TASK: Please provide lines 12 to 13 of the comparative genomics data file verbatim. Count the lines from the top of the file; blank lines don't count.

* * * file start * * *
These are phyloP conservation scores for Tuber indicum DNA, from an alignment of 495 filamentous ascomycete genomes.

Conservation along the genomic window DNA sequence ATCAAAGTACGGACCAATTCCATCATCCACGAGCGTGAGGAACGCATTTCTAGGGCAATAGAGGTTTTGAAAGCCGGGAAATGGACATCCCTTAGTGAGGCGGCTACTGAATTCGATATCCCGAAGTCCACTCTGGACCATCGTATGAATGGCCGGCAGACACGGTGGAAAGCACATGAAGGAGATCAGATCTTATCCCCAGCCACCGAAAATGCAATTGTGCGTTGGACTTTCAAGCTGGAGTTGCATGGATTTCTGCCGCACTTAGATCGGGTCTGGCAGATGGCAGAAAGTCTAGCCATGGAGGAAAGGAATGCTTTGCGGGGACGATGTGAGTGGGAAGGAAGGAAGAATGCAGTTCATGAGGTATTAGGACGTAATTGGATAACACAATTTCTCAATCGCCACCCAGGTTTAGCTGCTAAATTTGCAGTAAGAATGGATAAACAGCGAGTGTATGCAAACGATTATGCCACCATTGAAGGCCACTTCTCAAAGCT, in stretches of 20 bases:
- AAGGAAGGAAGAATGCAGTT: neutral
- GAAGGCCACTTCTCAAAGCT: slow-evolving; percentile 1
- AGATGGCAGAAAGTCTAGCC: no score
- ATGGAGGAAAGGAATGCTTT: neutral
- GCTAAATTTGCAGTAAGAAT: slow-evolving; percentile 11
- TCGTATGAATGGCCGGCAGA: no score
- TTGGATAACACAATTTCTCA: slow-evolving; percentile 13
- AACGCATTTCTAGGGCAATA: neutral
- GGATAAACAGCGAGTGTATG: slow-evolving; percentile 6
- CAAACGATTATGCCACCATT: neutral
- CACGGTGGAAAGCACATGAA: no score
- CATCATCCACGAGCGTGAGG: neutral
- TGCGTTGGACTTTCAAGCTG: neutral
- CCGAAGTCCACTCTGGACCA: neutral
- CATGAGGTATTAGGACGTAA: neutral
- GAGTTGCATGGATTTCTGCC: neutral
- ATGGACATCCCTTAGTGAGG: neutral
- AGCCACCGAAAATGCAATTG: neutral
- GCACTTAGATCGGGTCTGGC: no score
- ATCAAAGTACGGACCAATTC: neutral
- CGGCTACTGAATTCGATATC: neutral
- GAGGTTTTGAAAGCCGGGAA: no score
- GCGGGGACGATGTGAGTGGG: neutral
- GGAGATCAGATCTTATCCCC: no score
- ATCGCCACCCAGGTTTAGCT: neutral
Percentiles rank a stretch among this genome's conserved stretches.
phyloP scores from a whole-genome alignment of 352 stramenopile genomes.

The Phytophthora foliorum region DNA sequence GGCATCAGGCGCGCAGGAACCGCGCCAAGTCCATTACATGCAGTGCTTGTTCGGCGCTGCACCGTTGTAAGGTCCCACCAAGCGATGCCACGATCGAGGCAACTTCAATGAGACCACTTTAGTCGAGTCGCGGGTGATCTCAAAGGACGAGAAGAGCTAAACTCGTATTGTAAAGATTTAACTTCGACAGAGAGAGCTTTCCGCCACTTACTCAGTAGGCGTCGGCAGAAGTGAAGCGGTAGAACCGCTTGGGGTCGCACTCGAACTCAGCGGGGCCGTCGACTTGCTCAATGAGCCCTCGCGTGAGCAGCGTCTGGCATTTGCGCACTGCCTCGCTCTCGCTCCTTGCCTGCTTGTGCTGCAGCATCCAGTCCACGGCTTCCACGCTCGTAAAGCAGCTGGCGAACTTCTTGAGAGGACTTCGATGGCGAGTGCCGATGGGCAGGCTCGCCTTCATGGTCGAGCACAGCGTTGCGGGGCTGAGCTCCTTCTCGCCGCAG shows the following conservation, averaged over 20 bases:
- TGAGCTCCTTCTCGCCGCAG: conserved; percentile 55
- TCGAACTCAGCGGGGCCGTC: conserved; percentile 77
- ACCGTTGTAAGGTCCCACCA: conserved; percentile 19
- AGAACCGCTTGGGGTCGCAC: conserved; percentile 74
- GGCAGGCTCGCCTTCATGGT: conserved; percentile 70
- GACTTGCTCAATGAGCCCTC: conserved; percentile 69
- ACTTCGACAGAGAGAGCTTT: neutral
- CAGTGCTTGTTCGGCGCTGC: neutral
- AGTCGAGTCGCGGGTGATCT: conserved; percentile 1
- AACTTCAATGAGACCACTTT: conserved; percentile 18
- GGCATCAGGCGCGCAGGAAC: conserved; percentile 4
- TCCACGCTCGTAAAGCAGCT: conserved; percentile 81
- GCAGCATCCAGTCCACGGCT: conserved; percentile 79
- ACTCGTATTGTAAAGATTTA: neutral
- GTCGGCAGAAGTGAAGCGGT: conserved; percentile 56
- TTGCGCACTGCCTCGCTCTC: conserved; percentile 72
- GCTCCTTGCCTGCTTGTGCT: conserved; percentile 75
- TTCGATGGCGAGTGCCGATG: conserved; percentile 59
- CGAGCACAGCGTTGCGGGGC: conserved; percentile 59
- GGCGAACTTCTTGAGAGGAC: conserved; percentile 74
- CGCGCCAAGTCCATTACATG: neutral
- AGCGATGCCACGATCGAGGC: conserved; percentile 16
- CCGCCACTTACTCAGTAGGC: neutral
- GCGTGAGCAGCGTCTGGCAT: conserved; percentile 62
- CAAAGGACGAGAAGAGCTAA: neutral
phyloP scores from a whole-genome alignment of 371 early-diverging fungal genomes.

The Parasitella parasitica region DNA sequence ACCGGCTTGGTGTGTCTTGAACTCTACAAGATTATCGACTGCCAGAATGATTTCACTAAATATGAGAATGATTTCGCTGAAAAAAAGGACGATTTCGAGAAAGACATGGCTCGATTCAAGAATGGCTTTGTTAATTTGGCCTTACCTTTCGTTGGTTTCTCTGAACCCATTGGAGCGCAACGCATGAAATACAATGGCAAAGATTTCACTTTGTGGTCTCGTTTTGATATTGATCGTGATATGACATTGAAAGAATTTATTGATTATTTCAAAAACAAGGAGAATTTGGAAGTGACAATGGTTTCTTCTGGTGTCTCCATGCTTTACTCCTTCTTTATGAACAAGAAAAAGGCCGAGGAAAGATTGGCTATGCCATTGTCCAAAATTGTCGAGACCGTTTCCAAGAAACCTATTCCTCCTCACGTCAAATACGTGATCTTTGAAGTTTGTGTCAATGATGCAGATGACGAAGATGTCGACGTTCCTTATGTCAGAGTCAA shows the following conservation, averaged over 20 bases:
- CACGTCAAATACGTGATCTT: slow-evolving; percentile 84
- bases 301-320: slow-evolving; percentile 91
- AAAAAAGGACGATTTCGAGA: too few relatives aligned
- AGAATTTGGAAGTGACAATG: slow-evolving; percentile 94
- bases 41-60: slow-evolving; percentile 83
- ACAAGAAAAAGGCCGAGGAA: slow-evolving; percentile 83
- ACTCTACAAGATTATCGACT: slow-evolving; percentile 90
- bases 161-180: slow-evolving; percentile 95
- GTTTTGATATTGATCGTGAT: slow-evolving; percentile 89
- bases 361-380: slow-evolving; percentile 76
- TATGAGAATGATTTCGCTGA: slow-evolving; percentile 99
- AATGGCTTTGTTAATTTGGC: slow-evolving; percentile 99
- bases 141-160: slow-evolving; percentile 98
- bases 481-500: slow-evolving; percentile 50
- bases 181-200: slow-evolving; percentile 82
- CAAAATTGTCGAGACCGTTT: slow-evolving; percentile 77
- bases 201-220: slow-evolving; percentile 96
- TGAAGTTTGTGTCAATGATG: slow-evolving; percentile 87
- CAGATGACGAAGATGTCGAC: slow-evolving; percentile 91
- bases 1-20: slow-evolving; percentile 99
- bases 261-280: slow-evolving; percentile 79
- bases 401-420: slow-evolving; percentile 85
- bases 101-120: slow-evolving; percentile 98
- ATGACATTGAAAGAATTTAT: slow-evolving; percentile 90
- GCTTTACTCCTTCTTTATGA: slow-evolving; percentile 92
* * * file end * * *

- CAAACGATTATGCCACCATT: neutral
- CACGGTGGAAAGCACATGAA: no score